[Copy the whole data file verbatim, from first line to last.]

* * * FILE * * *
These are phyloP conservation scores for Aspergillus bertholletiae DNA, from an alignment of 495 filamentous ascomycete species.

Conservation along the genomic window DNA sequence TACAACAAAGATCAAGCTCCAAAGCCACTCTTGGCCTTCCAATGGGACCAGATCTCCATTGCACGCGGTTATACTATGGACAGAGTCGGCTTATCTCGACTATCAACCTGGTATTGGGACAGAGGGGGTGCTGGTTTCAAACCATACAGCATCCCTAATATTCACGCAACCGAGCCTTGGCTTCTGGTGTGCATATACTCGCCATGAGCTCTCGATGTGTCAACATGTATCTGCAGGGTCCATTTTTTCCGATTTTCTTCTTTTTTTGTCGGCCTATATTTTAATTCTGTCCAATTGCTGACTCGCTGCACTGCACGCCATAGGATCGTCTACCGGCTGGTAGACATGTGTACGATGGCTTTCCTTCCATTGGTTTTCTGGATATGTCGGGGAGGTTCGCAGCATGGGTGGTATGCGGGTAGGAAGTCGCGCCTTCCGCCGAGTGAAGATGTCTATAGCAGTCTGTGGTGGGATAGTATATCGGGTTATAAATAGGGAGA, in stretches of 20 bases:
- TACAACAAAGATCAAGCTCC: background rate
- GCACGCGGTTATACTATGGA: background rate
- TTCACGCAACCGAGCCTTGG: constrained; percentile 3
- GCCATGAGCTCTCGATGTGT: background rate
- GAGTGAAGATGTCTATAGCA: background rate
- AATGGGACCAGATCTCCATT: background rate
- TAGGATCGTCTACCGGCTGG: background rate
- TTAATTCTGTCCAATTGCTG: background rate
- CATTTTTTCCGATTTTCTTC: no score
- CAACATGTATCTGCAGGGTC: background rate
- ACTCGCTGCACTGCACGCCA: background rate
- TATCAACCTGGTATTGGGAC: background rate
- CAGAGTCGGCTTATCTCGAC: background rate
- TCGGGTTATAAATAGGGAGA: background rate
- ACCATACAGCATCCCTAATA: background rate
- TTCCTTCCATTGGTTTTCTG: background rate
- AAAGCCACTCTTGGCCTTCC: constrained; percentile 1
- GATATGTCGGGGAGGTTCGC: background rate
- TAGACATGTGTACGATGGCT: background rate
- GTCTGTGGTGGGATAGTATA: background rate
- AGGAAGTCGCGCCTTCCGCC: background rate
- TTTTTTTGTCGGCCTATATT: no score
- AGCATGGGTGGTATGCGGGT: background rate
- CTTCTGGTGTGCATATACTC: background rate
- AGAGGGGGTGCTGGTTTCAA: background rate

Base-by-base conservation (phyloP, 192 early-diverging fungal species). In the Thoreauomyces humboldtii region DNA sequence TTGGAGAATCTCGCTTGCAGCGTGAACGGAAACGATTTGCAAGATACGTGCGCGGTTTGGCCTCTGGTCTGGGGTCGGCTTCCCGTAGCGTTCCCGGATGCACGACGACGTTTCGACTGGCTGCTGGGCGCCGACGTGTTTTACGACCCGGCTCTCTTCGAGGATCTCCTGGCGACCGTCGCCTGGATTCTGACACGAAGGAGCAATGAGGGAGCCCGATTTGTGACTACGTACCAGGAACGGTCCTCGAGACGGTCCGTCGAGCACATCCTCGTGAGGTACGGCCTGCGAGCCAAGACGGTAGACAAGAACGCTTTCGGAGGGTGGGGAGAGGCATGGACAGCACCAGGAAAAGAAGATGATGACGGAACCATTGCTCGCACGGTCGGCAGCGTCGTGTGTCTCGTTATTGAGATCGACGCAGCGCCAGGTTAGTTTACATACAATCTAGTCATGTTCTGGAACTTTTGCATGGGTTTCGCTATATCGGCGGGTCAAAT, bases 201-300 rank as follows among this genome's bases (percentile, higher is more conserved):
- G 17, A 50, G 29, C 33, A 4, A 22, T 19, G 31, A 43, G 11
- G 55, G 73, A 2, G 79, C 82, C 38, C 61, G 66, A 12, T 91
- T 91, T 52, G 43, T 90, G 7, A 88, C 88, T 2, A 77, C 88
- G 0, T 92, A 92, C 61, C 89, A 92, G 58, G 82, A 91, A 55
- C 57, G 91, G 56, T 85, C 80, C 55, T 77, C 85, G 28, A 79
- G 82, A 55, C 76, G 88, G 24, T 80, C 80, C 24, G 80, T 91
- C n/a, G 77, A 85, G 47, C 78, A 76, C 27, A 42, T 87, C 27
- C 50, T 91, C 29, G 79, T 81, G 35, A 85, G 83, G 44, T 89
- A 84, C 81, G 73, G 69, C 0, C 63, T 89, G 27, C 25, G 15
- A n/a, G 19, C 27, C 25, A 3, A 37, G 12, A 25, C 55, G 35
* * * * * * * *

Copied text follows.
These are phyloP conservation scores for Aspergillus bertholletiae DNA, from an alignment of 495 filamentous ascomycete species.

Conservation along the genomic window DNA sequence TACAACAAAGATCAAGCTCCAAAGCCACTCTTGGCCTTCCAATGGGACCAGATCTCCATTGCACGCGGTTATACTATGGACAGAGTCGGCTTATCTCGACTATCAACCTGGTATTGGGACAGAGGGGGTGCTGGTTTCAAACCATACAGCATCCCTAATATTCACGCAACCGAGCCTTGGCTTCTGGTGTGCATATACTCGCCATGAGCTCTCGATGTGTCAACATGTATCTGCAGGGTCCATTTTTTCCGATTTTCTTCTTTTTTTGTCGGCCTATATTTTAATTCTGTCCAATTGCTGACTCGCTGCACTGCACGCCATAGGATCGTCTACCGGCTGGTAGACATGTGTACGATGGCTTTCCTTCCATTGGTTTTCTGGATATGTCGGGGAGGTTCGCAGCATGGGTGGTATGCGGGTAGGAAGTCGCGCCTTCCGCCGAGTGAAGATGTCTATAGCAGTCTGTGGTGGGATAGTATATCGGGTTATAAATAGGGAGA, in stretches of 20 bases:
- TACAACAAAGATCAAGCTCC: background rate
- GCACGCGGTTATACTATGGA: background rate
- TTCACGCAACCGAGCCTTGG: constrained; percentile 3
- GCCATGAGCTCTCGATGTGT: background rate
- GAGTGAAGATGTCTATAGCA: background rate
- AATGGGACCAGATCTCCATT: background rate
- TAGGATCGTCTACCGGCTGG: background rate
- TTAATTCTGTCCAATTGCTG: background rate
- CATTTTTTCCGATTTTCTTC: no score
- CAACATGTATCTGCAGGGTC: background rate
- ACTCGCTGCACTGCACGCCA: background rate
- TATCAACCTGGTATTGGGAC: background rate
- CAGAGTCGGCTTATCTCGAC: background rate
- TCGGGTTATAAATAGGGAGA: background rate
- ACCATACAGCATCCCTAATA: background rate
- TTCCTTCCATTGGTTTTCTG: background rate
- AAAGCCACTCTTGGCCTTCC: constrained; percentile 1
- GATATGTCGGGGAGGTTCGC: background rate
- TAGACATGTGTACGATGGCT: background rate
- GTCTGTGGTGGGATAGTATA: background rate
- AGGAAGTCGCGCCTTCCGCC: background rate
- TTTTTTTGTCGGCCTATATT: no score
- AGCATGGGTGGTATGCGGGT: background rate
- CTTCTGGTGTGCATATACTC: background rate
- AGAGGGGGTGCTGGTTTCAA: background rate

Base-by-base conservation (phyloP, 192 early-diverging fungal species). In the Thoreauomyces humboldtii region DNA sequence TTGGAGAATCTCGCTTGCAGCGTGAACGGAAACGATTTGCAAGATACGTGCGCGGTTTGGCCTCTGGTCTGGGGTCGGCTTCCCGTAGCGTTCCCGGATGCACGACGACGTTTCGACTGGCTGCTGGGCGCCGACGTGTTTTACGACCCGGCTCTCTTCGAGGATCTCCTGGCGACCGTCGCCTGGATTCTGACACGAAGGAGCAATGAGGGAGCCCGATTTGTGACTACGTACCAGGAACGGTCCTCGAGACGGTCCGTCGAGCACATCCTCGTGAGGTACGGCCTGCGAGCCAAGACGGTAGACAAGAACGCTTTCGGAGGGTGGGGAGAGGCATGGACAGCACCAGGAAAAGAAGATGATGACGGAACCATTGCTCGCACGGTCGGCAGCGTCGTGTGTCTCGTTATTGAGATCGACGCAGCGCCAGGTTAGTTTACATACAATCTAGTCATGTTCTGGAACTTTTGCATGGGTTTCGCTATATCGGCGGGTCAAAT, bases 201-300 rank as follows among this genome's bases (percentile, higher is more conserved):
- G 17, A 50, G 29, C 33, A 4, A 22, T 19, G 31, A 43, G 11
- G 55, G 73, A 2, G 79, C 82, C 38, C 61, G 66, A 12, T 91
- T 91, T 52, G 43, T 90, G 7, A 88, C 88, T 2, A 77, C 88
- G 0, T 92, A 92, C 61, C 89, A 92, G 58, G 82, A 91, A 55
- C 57, G 91, G 56, T 85, C 80, C 55, T 77, C 85, G 28, A 79
- G 82, A 55, C 76, G 88, G 24, T 80, C 80, C 24, G 80, T 91
- C n/a, G 77, A 85, G 47, C 78, A 76, C 27, A 42, T 87, C 27
- C 50, T 91, C 29, G 79, T 81, G 35, A 85, G 83, G 44, T 89
- A 84, C 81, G 73, G 69, C 0, C 63, T 89, G 27, C 25, G 15
- A n/a, G 19, C 27, C 25, A 3, A 37, G 12, A 25, C 55, G 35